Defining Mindfulness

Now that I have a better understanding of Instagram’s impact on users’ mental and emotional wellbeing, my next step is to define mindfulness, through which I can then explore the applicability of its principles during the ideation phase. Gathering research from various sources, I defined mindfulness as such:

The usage of an awareness-based technique to cultivate self-awareness, embodiment, non-distraction and balance, in order to create the space within oneself to choose and respond in accordance to one’s wellbeing.
Sketching out ideas

Leveraging the HMW statements as a springboard and keeping in mind the definition of mindfulness, I generated the following ideas. Instead of recording them on individual sticky notes, I decided to visualize the ideas in order to quickly capture them in their original forms.
Prioritizing ideas

These ideas were then filtered through the project goals shown above, prioritizing the following ideas due to their alignment with both user and business goals, as well as their incorporation of awareness-based practices.
Integrating the new features

Because these features will be integrated into Instagram’s existing mobile app, a site map is helpful in figuring out the appropriate placement of these features to ensure a seamless integration and smooth user experience.
Task flows

Because of the site map I was able to see how users would flow through the updated Instagram app. Mapping out the flow for each individual task not only provides more clarity on the functionalities of the features, but also helps me visualize how the features will be integrated and what they will look like with the rest of the app.
Prototype & Test
Leveraging paper prototypes for quick iterations

I find paper prototypes extremely helpful, as it bypasses the added complexity of branding and technicalities, allowing for quick turnarounds and rapid improvements. Here’s the link to the paper prototype (screenshots are shown below).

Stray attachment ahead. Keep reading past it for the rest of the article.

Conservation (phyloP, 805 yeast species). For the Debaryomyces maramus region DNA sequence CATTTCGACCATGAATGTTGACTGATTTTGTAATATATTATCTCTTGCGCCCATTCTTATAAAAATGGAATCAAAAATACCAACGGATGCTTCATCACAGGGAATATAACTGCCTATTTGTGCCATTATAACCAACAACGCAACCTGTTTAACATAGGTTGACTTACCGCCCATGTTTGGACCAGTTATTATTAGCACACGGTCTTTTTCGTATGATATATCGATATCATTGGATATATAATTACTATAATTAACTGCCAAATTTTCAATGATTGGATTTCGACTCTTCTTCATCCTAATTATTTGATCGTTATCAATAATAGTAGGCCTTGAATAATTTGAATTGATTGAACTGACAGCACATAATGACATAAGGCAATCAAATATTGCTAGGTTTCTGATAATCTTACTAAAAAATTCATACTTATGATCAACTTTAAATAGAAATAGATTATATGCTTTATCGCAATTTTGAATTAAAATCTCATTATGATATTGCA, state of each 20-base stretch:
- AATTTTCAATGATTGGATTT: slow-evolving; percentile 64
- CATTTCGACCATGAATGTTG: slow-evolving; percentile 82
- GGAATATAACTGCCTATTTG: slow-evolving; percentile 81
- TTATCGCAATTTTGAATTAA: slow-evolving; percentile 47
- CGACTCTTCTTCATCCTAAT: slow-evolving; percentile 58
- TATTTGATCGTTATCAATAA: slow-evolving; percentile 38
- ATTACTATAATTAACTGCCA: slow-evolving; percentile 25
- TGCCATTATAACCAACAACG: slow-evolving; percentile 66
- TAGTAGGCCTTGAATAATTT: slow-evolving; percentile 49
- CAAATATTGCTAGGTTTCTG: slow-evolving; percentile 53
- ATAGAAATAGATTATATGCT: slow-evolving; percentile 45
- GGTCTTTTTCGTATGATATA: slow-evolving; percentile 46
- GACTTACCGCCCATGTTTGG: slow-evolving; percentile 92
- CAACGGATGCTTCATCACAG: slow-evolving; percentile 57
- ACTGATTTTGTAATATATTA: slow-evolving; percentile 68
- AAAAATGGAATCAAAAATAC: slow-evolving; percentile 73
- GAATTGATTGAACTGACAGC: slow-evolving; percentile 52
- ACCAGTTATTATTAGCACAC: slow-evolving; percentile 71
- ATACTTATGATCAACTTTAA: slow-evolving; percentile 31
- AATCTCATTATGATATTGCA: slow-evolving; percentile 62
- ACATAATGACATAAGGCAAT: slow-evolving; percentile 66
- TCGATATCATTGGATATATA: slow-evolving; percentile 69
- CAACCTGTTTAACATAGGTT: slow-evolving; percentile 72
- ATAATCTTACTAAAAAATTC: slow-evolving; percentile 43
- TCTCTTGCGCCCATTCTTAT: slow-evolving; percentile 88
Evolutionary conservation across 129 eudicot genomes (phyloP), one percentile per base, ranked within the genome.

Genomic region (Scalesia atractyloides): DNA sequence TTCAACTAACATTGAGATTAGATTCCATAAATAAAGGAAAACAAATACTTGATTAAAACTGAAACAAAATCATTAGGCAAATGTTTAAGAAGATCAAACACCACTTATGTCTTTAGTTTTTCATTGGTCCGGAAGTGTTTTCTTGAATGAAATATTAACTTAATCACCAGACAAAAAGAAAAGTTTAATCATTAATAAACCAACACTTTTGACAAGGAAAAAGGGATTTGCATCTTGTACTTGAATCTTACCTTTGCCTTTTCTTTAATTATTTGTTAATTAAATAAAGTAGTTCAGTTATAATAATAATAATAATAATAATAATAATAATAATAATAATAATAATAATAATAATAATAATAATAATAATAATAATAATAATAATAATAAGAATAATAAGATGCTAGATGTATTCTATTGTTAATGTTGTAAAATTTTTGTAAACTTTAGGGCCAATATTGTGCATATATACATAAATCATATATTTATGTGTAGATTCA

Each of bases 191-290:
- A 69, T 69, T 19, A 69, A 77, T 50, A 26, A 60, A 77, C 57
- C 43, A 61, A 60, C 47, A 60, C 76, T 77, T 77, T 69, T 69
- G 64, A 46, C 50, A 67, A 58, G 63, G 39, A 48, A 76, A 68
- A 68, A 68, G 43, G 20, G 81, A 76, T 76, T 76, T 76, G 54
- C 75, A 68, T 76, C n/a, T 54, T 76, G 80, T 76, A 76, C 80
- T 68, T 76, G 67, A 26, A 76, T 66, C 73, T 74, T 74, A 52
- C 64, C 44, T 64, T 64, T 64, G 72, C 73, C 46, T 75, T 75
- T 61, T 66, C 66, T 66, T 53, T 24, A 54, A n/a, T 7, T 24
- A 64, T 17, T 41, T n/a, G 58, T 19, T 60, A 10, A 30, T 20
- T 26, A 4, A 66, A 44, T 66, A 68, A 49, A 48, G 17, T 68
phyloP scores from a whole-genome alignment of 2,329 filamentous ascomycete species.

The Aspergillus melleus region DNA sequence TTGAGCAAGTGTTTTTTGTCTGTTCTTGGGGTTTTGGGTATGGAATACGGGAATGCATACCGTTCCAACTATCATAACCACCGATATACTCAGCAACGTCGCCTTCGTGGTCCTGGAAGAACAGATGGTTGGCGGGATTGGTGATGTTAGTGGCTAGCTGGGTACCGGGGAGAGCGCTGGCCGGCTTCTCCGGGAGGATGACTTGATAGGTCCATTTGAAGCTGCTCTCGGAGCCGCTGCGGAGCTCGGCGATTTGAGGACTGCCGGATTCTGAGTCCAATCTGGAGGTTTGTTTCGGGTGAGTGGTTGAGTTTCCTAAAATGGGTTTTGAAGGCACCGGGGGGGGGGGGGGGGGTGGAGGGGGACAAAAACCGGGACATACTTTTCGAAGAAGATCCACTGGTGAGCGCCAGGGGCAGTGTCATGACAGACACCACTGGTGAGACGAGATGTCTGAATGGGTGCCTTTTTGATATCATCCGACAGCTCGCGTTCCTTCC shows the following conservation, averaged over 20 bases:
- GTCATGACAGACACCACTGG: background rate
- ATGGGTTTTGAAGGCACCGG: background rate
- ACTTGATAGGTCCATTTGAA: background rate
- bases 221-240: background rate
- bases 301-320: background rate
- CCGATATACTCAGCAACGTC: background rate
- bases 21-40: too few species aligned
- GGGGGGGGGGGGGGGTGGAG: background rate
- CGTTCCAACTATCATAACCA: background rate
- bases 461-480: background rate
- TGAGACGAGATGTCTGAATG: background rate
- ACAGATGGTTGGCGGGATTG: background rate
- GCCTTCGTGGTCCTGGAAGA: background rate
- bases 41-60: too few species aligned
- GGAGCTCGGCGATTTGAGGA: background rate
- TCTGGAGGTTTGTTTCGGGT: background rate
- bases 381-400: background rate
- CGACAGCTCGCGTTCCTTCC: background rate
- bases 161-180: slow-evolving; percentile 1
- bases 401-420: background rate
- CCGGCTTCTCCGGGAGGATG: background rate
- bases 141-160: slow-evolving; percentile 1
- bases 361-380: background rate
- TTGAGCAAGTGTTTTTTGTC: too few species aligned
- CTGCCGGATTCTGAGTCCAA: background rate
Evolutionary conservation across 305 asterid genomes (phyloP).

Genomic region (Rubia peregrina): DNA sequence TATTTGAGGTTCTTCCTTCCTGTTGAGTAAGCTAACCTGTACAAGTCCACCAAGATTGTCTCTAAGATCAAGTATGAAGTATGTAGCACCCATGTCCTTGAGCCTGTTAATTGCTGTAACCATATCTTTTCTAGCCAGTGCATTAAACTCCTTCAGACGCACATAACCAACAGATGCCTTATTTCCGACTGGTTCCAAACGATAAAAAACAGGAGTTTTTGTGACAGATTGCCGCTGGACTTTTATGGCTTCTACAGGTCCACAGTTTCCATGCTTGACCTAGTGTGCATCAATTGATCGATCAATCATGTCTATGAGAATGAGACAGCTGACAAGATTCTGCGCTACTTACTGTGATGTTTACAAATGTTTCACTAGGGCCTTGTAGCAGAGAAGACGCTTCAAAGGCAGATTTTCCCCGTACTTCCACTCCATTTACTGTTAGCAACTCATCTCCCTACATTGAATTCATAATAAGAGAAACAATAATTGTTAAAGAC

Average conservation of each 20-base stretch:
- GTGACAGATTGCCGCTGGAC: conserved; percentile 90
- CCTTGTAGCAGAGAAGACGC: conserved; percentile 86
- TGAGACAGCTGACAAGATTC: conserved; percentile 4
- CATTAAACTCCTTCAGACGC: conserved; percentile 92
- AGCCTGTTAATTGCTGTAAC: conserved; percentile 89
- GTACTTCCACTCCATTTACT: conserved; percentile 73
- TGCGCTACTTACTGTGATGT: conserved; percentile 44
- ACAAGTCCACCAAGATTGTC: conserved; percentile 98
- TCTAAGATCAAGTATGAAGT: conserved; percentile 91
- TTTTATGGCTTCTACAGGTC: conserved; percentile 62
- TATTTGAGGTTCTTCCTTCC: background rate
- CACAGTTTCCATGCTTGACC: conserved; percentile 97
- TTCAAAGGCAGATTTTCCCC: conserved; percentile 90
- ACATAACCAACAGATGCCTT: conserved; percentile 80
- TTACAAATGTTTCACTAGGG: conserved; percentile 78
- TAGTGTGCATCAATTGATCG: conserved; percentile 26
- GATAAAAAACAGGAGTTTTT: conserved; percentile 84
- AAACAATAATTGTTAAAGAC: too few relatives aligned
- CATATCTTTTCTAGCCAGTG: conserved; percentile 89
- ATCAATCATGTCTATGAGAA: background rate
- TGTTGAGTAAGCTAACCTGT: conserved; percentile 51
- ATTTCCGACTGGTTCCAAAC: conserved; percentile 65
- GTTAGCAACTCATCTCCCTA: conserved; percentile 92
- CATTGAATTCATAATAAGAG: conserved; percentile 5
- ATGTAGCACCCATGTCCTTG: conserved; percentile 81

User feedback

•   The happy face icon looks like a shortcut to the emoji keyboard
•   Not too much motivation to label posts with emotions
•   Will label posts with emotions if I can access it later or know what information or help I can get out of it
•   Why is grateful at 0%?
•   What is the time range of the data?
•   What is this line graph? How many posts?
•   Which mood does the “filter content by mood” toggle automatically filter?
•   Are the “filter content by mood” and “explore by mood” features based on the posts I’ve labeled or the posts that other people have labeled as well?

Incorporating feedback into mid-fidelity wireframes

Due to the time constraint I integrated the above feedback directly into the next phase — mid-fidelity wireframes. Below you can see how I changed some screens based on user responses.
Applying Instagram's UI

In creating the mid-fidelity wireframes I mainly referred to Instagram’s existing screens for various UI patterns to ensure a seamless integration. As you can see from the mood board below, I also looked for mood tracker- and analytics-related UI patterns for the emotion-based feedback and mood report features, respectively.

Working alone on a project can be challenging when it comes to time and resources. In these cases, it is crucial to validate the various assumptions and design decisions early on so that time and resources are used wisely throughout the process. Thus, I leveraged a simple paper prototype to gain valuable insights into user behavior, their expectations, what worked for them and what did not. Doing so helped me use my time and resources as efficiently as possible, iterate quickly and remain user-centric throughout.

Overall, this is my favorite project yet, as it aligns with my mission to improve wellbeing through design. Speaking about the industry as a whole, my hope is to at least inject more deliberation and creativity into the conversation surrounding social media and mental health, if not instigate real change. At the individual level, I hope these features will enable users to become aware of the negative emotions, such as self-shame, that arise during their interactions on the platform. In becoming aware, they are in effect stepping outside and simply observing the storm that are their negative thoughts and emotions instead of getting swept up and tossed around by it. This mindfulness and disengagement then create the space for users to actually understand the source of these negative emotions and learn how to diffuse them, leading to inner peace and long-term wellbeing.

Next steps

•   Test the usability of the high-fidelity prototype and iterate based on synthesized insights
•   Conduct a diary study to see if the features have indeed led to a change in user behavior and experiences over time, and make improvements accordingly